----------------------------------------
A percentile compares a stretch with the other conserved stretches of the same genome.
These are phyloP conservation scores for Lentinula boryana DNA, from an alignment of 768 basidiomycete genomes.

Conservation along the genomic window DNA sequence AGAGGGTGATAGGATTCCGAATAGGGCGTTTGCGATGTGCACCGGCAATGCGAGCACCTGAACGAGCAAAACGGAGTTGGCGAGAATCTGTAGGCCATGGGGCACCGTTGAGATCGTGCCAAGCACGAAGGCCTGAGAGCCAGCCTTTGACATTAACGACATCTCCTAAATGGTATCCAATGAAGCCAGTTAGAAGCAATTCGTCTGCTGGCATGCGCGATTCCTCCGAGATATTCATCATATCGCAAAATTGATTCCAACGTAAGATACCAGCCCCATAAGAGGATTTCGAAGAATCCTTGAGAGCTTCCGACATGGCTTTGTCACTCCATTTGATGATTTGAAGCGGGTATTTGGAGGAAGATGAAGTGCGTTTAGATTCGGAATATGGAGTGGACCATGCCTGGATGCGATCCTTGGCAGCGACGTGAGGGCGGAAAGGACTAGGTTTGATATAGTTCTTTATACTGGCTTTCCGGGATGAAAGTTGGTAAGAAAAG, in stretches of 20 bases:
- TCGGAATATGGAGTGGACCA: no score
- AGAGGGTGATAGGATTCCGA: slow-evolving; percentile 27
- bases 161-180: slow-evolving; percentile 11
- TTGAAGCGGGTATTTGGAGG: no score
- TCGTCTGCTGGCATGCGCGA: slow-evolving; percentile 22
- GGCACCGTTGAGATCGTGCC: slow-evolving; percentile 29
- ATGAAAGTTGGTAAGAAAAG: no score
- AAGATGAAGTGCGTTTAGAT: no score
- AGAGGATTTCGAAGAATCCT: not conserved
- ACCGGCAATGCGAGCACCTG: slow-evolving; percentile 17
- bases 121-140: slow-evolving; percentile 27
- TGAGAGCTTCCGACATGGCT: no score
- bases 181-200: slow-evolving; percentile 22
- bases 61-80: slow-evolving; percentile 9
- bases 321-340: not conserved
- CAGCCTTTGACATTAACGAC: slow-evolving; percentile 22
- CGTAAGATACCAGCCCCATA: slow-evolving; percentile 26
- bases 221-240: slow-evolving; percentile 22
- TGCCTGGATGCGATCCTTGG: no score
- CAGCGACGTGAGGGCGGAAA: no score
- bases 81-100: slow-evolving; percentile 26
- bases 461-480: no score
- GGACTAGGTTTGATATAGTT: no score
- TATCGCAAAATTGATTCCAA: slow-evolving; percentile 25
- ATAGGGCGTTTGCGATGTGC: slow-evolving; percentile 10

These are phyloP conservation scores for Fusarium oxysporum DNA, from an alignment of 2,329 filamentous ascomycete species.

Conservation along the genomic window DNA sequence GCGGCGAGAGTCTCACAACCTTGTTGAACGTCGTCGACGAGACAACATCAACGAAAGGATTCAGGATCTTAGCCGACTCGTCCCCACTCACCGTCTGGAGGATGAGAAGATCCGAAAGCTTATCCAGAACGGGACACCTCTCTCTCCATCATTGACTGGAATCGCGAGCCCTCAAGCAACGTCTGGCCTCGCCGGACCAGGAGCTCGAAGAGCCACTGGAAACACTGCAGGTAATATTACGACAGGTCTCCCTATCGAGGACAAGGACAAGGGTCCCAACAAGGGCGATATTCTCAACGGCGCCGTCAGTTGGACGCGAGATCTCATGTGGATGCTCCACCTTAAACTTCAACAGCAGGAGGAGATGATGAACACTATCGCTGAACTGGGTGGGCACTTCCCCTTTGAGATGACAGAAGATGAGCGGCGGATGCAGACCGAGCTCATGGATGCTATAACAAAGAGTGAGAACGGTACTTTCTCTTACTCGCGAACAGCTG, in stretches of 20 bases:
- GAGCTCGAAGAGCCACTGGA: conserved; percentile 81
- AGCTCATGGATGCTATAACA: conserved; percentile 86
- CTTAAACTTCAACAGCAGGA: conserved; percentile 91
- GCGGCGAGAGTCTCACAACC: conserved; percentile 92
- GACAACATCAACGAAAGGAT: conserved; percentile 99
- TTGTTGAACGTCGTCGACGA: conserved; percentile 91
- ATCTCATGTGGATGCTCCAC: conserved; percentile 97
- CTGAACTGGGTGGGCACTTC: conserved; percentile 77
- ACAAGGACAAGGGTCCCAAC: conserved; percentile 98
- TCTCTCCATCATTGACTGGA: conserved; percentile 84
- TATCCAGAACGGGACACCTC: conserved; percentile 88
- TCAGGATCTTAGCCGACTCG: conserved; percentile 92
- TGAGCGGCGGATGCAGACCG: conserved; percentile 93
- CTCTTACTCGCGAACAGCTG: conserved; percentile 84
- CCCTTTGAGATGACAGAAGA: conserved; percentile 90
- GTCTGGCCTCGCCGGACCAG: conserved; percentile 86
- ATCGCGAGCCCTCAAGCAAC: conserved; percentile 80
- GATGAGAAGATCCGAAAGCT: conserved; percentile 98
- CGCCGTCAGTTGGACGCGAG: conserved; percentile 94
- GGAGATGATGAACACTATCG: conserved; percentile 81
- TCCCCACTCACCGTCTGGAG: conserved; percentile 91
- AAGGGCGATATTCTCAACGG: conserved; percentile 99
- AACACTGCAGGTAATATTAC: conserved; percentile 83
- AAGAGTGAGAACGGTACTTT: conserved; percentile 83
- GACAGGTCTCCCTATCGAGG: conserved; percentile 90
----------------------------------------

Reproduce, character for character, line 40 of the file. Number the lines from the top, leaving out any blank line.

- TCTCTCCATCATTGACTGGA: conserved; percentile 84